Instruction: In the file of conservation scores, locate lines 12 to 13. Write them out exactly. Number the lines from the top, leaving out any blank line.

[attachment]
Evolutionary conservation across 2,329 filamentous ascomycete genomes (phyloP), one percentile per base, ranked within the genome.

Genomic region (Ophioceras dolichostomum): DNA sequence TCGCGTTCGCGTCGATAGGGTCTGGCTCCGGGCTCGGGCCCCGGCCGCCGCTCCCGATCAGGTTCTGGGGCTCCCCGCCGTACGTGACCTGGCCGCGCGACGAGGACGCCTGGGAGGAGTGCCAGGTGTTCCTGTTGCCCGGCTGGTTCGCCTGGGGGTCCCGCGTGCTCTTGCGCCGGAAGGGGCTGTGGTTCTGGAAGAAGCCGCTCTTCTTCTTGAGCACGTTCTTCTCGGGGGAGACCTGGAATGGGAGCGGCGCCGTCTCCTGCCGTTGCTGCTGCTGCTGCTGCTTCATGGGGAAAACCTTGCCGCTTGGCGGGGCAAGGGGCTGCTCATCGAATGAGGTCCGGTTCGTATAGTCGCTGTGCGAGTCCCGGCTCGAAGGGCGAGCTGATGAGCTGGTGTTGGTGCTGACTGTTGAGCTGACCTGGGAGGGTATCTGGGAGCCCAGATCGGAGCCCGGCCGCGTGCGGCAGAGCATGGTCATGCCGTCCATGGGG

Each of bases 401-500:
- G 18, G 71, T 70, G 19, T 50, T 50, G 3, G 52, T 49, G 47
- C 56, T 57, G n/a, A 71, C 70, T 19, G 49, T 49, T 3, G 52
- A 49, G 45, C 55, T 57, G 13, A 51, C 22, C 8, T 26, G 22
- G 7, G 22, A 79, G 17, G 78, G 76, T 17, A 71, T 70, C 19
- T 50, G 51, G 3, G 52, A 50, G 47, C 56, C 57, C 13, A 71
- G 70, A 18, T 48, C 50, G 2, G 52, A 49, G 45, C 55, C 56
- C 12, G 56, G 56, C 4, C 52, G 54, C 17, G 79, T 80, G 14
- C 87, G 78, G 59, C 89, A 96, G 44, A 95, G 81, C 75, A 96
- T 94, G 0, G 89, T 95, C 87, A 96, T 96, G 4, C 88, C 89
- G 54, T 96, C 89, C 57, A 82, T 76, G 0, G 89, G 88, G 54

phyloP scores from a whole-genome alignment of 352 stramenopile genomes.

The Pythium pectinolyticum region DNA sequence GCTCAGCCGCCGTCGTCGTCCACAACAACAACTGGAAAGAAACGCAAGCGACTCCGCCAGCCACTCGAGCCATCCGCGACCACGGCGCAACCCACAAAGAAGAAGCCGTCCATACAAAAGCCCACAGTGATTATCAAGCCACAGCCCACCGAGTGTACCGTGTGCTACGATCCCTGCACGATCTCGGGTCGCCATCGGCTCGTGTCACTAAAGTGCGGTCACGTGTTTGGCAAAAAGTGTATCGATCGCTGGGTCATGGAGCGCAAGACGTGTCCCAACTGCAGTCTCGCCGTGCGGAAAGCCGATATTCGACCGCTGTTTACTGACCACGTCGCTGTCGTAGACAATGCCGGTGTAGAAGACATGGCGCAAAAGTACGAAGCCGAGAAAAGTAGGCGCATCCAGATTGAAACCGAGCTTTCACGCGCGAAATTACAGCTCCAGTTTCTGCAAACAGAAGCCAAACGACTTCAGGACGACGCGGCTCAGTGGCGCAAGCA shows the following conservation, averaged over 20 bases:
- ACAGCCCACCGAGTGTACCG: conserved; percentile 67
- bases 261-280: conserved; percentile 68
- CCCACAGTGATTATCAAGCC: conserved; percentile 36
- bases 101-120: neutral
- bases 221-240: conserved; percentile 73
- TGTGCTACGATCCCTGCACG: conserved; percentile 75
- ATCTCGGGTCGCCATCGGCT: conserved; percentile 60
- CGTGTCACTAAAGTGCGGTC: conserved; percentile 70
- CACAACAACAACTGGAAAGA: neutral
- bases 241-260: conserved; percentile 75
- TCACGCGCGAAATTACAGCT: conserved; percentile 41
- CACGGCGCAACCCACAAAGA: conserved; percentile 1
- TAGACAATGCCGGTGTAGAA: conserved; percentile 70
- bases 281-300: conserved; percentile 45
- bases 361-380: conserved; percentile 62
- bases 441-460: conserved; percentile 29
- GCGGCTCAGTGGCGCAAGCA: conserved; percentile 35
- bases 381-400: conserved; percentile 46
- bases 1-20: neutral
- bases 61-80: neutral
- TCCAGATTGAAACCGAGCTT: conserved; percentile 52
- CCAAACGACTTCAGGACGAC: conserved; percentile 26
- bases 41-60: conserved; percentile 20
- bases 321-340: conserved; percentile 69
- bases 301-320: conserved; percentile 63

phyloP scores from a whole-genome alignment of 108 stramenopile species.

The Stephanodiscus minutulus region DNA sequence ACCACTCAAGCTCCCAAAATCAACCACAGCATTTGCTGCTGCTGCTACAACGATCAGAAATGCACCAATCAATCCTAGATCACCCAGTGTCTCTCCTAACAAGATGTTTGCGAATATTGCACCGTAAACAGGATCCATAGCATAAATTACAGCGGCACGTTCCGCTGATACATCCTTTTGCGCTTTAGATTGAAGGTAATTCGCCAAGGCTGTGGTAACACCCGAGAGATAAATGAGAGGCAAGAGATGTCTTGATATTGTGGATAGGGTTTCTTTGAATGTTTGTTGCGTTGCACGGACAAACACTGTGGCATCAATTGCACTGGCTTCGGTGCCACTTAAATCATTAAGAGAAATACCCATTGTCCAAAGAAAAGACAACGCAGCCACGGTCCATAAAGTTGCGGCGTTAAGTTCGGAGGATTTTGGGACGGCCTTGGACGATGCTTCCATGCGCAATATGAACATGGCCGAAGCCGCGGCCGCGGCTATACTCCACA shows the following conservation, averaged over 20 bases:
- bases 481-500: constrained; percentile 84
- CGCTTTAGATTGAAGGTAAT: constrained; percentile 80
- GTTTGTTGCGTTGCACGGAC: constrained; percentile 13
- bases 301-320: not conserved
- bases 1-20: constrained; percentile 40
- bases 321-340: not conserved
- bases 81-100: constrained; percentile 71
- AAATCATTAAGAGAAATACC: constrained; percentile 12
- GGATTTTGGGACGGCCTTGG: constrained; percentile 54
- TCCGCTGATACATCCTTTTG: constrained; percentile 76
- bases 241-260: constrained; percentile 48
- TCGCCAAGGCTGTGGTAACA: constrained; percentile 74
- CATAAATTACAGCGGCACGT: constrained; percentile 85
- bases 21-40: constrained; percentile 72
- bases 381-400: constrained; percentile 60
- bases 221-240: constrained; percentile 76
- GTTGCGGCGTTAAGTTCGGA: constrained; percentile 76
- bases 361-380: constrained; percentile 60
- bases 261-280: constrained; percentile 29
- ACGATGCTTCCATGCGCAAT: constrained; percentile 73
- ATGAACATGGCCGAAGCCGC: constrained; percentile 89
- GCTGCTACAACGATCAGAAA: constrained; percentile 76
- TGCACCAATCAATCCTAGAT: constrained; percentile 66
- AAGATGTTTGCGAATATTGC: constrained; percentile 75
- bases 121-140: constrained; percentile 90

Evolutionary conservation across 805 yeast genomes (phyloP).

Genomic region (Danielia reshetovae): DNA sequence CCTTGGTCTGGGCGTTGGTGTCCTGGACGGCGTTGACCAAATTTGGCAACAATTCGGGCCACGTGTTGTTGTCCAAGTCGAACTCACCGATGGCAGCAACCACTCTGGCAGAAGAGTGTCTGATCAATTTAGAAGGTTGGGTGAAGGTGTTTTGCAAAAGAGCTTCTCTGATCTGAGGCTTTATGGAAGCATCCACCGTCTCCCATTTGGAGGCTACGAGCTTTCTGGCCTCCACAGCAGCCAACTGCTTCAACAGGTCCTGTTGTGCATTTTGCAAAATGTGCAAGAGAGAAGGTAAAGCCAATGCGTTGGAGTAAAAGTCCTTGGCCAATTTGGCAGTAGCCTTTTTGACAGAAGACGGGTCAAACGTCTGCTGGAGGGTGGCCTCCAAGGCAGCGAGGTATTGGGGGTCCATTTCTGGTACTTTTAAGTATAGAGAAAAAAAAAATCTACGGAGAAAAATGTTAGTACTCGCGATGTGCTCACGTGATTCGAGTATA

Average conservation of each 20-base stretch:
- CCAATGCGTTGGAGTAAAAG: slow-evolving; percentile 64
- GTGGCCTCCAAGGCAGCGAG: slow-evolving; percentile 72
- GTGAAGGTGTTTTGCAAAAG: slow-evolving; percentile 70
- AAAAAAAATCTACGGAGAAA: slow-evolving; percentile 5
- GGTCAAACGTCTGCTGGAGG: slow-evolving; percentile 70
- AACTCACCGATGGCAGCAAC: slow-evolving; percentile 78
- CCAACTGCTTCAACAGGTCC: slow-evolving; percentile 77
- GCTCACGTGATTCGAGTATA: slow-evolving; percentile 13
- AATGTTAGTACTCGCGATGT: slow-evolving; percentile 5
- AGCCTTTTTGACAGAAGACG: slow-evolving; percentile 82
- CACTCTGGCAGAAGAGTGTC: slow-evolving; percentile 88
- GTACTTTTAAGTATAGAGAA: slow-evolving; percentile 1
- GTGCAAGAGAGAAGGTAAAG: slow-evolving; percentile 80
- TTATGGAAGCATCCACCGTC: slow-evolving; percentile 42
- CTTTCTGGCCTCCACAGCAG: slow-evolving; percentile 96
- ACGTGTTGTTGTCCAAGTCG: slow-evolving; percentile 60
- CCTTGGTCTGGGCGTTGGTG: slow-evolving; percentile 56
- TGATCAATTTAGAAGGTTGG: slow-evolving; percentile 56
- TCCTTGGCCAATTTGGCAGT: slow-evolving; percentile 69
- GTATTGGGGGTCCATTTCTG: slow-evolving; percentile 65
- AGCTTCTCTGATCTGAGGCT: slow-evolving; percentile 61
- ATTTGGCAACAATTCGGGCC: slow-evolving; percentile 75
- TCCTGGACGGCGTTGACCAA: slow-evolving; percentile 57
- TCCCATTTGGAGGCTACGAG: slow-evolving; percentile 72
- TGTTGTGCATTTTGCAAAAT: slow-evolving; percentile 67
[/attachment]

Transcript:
- T 94, G 0, G 89, T 95, C 87, A 96, T 96, G 4, C 88, C 89
- G 54, T 96, C 89, C 57, A 82, T 76, G 0, G 89, G 88, G 54